[We will update this information on the “Invite Evan” page in the header above] Strengthen the Grassroots Learning Community Where You Live Evan Gardner can help revitalize a grassroots, village-centered learning culture for yourself, your family, and your hometown. Though an initial accelerator for spreading the game, in the end, the medium of the internet… Read more »
Whose Drink Is That?
Who’s On First?
The second question you ask in the WAYK game: “Who is that?/Whose is that?”, setting it up with a “Craig’s List” of pronouns: Me/Mine, You/Yours, He/His, She/Hers. Why do we start out so simply, and add bite-sized pieces, one at a time, constantly “starting over, starting at the beginning”? Abbot and Costello’s famous routine shows… Read more »
WAYK Techniques: “Obviously!”
A core technique of the game, “Obviously!” shapes the props, setup, conversation, and play of the game. We strive to make everything as obvious as possible – we want the “right” answer to be the first thing that pops into the players minds, naturally and obviously. [vodpod id=Groupvideo.3427880&w=425&h=350&fv=clip_id%3D6601126%26server%3Dvimeo.com%26autoplay%3D0%26fullscreen%3D1%26md5%3D0%26show_portrait%3D0%26show_title%3D0%26show_byline%3D0%26context%3Duser%3A2215755%26context_id%3D%26force_embed%3D0%26multimoog%3D%26color%3D00ADEF%26force_info%3Dundefined] more about “WAYK Techniques: “Obviously!” on Vimeo”,… Read more »
“What is that?” in Greek
After introducing the game to your players, in WAYK you always first ask, “What-is-that?”, beginning the first step of the conversation that will take you to fluency. This five-minute short by Constantin Pilavios reminds us why we always come back to that question, exemplifying the technique, “Start over, start at the beginning.” [youtube=http://www.youtube.com/watch?v=mNK6h1dfy2o&hl=en&fs=1&rel=0]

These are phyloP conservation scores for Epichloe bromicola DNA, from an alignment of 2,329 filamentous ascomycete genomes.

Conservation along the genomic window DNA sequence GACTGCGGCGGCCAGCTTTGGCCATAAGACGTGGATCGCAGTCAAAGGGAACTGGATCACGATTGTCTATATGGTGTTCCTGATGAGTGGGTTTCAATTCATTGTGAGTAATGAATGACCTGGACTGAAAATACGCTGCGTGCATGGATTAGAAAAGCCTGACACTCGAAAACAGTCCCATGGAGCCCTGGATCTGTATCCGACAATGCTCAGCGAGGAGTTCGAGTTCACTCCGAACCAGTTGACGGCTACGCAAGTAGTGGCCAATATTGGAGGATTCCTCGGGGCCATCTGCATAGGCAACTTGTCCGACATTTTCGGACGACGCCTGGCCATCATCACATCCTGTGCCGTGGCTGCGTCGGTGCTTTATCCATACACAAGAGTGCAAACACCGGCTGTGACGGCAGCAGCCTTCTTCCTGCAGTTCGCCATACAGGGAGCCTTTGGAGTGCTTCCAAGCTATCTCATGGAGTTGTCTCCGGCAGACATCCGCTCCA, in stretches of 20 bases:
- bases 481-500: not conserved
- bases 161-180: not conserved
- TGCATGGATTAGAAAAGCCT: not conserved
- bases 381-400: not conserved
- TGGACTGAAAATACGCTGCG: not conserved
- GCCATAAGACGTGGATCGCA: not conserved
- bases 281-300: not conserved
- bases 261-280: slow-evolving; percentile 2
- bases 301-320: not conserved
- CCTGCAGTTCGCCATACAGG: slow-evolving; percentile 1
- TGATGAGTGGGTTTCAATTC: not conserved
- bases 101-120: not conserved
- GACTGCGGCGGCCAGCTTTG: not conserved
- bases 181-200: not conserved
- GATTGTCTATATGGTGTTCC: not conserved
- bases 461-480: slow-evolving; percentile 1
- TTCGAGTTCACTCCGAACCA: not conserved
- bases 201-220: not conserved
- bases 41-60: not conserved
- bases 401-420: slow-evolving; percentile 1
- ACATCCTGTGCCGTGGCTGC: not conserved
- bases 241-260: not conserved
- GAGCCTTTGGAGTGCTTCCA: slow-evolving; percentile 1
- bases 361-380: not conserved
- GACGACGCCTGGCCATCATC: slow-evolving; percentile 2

The WAYK “Universal Speed Curriculum”
I plan to make a free downloads page somewhere on the site, and to kick it off, I thought I’d post up Evan’s “Universal Speed Curriculum”, a conversational curriculum composed of English questions and answers, between two people. So, how do you use the “USC”? Essentially, you’ll recognize in it the base conversation occurring in… Read more »
The Fluency Game at Sunflower River Farm
Enjoy watching the good time we had hosted by Alan Post and the good folks at Sunflower River Farm! Or try the direct download here. [vodpod id=Groupvideo.3290293&w=425&h=350&fv=clip_id%3D6293945%26server%3Dvimeo.com%26autoplay%3D0%26fullscreen%3D1%26md5%3D0%26show_portrait%3D0%26show_title%3D0%26show_byline%3D0%26context%3Duser%3A2215755%26context_id%3D%26force_embed%3D0%26multimoog%3D%26color%3D00ADEF%26force_info%3Dundefined] more about “”Where Are Your Keys?”: the Language …”, posted with vodpod
The Fluency Paradigm
We seek Fluency, not Knowledge. We belong to a culture of “knowledge”, a culture of certification. The self-taught genius, the high-performing maverick, though we may regard them with awe and envy, we don’t encourage our children to follow that risky path. We see the safe route as a plodding journey of toil along a well-traveled… Read more »
“Where Are Your Keys?”
We learn more, more quickly, and more deeply, once we redefine true learning as fluency, and play our way to getting there. Evan Gardner, a learning technology innovator, developed the language fluency game “Where Are Your Keys?” after observing for several years the teaching techniques that seemed to work most effectively for the greatest amount… Read more »
An Interview with Evan Gardner
Listen to Willem interview Evan about “Where Are Your Keys?”.